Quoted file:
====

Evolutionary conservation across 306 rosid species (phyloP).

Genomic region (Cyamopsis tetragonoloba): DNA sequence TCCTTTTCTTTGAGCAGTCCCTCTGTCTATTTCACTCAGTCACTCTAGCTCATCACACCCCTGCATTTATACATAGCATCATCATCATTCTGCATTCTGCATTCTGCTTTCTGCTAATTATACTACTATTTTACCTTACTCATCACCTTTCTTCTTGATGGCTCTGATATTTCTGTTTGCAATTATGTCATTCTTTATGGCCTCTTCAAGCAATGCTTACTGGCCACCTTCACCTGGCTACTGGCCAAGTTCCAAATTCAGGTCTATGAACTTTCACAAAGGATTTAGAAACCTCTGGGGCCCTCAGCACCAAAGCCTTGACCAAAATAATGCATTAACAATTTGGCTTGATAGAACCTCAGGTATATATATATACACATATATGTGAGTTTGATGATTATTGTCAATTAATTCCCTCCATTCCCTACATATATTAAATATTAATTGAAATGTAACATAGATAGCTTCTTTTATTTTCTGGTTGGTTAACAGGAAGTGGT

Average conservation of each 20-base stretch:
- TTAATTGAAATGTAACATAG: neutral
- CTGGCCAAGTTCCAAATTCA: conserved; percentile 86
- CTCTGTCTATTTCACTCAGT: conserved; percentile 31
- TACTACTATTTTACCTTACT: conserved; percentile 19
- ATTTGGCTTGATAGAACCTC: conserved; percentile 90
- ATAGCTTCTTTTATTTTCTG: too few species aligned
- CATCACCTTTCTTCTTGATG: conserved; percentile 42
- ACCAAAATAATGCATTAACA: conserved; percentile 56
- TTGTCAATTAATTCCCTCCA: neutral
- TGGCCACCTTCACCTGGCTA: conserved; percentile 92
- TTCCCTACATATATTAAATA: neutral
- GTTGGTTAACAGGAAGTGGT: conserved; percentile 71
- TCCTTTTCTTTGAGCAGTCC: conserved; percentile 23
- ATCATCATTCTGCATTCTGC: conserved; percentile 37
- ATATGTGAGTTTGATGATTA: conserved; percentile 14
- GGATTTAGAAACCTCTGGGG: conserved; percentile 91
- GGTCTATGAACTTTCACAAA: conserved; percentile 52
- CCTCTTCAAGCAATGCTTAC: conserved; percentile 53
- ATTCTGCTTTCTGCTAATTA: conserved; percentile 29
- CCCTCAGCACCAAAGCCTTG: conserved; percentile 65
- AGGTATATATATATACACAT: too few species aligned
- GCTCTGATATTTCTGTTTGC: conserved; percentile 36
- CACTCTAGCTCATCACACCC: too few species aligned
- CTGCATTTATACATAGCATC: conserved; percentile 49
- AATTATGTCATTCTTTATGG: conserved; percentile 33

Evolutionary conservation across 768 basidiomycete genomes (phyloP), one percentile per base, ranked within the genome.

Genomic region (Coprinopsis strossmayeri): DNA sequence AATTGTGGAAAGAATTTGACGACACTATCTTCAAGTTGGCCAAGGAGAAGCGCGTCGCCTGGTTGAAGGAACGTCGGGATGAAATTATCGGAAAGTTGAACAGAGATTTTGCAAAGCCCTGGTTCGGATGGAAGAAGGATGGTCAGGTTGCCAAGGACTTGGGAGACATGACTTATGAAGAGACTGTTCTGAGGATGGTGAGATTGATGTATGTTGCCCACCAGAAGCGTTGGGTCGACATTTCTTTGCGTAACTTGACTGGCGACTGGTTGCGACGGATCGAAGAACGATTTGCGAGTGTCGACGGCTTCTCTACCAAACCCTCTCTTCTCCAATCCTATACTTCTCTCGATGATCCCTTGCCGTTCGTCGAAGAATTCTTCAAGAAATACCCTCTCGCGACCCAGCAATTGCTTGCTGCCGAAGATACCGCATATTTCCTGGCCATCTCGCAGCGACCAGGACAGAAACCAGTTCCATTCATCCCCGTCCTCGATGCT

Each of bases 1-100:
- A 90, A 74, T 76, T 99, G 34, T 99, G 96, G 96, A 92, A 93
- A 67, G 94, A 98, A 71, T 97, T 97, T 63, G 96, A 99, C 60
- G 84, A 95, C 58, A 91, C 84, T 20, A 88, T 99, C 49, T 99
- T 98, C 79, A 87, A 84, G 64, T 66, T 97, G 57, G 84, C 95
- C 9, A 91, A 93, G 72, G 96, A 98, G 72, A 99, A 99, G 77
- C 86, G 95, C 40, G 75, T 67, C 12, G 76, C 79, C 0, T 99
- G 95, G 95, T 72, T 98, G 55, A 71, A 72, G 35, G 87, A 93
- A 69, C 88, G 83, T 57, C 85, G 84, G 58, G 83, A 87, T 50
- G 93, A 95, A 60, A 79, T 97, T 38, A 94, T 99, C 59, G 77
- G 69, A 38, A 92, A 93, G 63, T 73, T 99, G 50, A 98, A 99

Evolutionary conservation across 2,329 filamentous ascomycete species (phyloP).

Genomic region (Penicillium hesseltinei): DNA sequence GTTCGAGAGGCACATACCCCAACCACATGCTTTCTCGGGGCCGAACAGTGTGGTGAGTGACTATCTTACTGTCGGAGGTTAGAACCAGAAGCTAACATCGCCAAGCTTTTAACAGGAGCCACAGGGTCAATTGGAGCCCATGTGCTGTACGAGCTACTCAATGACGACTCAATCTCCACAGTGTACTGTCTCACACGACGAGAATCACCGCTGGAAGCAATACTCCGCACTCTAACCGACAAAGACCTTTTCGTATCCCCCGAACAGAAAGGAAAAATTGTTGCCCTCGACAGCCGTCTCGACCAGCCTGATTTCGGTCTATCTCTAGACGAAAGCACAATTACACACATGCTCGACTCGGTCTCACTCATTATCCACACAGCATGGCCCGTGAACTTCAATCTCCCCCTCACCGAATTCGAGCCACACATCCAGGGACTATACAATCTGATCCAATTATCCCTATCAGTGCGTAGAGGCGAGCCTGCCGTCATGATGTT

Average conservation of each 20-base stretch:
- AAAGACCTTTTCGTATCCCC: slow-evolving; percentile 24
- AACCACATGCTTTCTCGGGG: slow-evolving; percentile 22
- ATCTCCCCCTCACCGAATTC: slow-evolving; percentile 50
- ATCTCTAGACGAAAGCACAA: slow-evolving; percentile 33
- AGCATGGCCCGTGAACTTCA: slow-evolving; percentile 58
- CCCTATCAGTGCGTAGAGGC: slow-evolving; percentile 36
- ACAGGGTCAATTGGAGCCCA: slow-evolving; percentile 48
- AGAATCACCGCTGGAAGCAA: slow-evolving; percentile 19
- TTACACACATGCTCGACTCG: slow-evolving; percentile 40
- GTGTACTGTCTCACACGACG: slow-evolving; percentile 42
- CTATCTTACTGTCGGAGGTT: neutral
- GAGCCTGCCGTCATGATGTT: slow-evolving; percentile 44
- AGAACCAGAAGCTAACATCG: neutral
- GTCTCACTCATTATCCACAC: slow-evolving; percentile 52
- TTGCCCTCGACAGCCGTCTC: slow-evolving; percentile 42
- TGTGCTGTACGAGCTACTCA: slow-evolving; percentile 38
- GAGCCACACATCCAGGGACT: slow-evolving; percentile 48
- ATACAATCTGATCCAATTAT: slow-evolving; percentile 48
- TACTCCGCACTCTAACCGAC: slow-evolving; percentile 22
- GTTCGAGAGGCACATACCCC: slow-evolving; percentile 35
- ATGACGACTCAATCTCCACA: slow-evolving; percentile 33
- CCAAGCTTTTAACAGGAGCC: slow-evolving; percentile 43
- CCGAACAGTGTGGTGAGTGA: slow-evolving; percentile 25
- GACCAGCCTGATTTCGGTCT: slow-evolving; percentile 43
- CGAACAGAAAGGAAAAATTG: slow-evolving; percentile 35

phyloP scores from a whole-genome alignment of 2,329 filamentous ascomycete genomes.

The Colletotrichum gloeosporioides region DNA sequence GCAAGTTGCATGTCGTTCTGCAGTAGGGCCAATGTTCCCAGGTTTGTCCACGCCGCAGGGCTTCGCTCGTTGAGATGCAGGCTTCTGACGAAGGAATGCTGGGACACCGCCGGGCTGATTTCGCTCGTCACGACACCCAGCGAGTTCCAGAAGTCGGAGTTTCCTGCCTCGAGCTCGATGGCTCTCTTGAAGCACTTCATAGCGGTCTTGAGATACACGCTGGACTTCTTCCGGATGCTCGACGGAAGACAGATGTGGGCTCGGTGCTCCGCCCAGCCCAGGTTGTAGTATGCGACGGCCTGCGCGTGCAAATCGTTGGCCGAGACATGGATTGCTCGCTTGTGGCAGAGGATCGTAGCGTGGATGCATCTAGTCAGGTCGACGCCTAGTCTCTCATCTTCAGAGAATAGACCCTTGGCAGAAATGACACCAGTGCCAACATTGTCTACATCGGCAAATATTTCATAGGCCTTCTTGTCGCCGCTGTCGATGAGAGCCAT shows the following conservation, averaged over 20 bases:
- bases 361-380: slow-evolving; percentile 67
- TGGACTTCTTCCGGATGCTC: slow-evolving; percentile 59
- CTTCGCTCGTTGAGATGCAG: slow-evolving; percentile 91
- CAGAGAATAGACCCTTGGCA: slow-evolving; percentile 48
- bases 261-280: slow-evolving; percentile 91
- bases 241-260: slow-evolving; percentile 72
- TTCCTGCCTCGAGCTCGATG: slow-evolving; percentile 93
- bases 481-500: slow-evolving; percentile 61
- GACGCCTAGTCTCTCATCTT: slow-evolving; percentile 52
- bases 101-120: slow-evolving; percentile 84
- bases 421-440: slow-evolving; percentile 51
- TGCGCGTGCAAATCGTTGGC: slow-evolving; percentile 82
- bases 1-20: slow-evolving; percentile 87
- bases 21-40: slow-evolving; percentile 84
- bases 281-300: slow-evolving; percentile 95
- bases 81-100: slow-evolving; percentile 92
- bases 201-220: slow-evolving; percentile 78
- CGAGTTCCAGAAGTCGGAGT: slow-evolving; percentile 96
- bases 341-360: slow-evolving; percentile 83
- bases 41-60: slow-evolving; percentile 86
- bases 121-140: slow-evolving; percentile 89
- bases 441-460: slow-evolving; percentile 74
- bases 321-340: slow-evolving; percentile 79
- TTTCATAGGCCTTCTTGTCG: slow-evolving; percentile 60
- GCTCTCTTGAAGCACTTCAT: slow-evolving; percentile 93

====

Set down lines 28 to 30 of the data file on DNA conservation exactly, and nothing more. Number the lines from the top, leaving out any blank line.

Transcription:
- AATTATGTCATTCTTTATGG: conserved; percentile 33

Evolutionary conservation across 768 basidiomycete genomes (phyloP), one percentile per base, ranked within the genome.

Genomic region (Coprinopsis strossmayeri): DNA sequence AATTGTGGAAAGAATTTGACGACACTATCTTCAAGTTGGCCAAGGAGAAGCGCGTCGCCTGGTTGAAGGAACGTCGGGATGAAATTATCGGAAAGTTGAACAGAGATTTTGCAAAGCCCTGGTTCGGATGGAAGAAGGATGGTCAGGTTGCCAAGGACTTGGGAGACATGACTTATGAAGAGACTGTTCTGAGGATGGTGAGATTGATGTATGTTGCCCACCAGAAGCGTTGGGTCGACATTTCTTTGCGTAACTTGACTGGCGACTGGTTGCGACGGATCGAAGAACGATTTGCGAGTGTCGACGGCTTCTCTACCAAACCCTCTCTTCTCCAATCCTATACTTCTCTCGATGATCCCTTGCCGTTCGTCGAAGAATTCTTCAAGAAATACCCTCTCGCGACCCAGCAATTGCTTGCTGCCGAAGATACCGCATATTTCCTGGCCATCTCGCAGCGACCAGGACAGAAACCAGTTCCATTCATCCCCGTCCTCGATGCT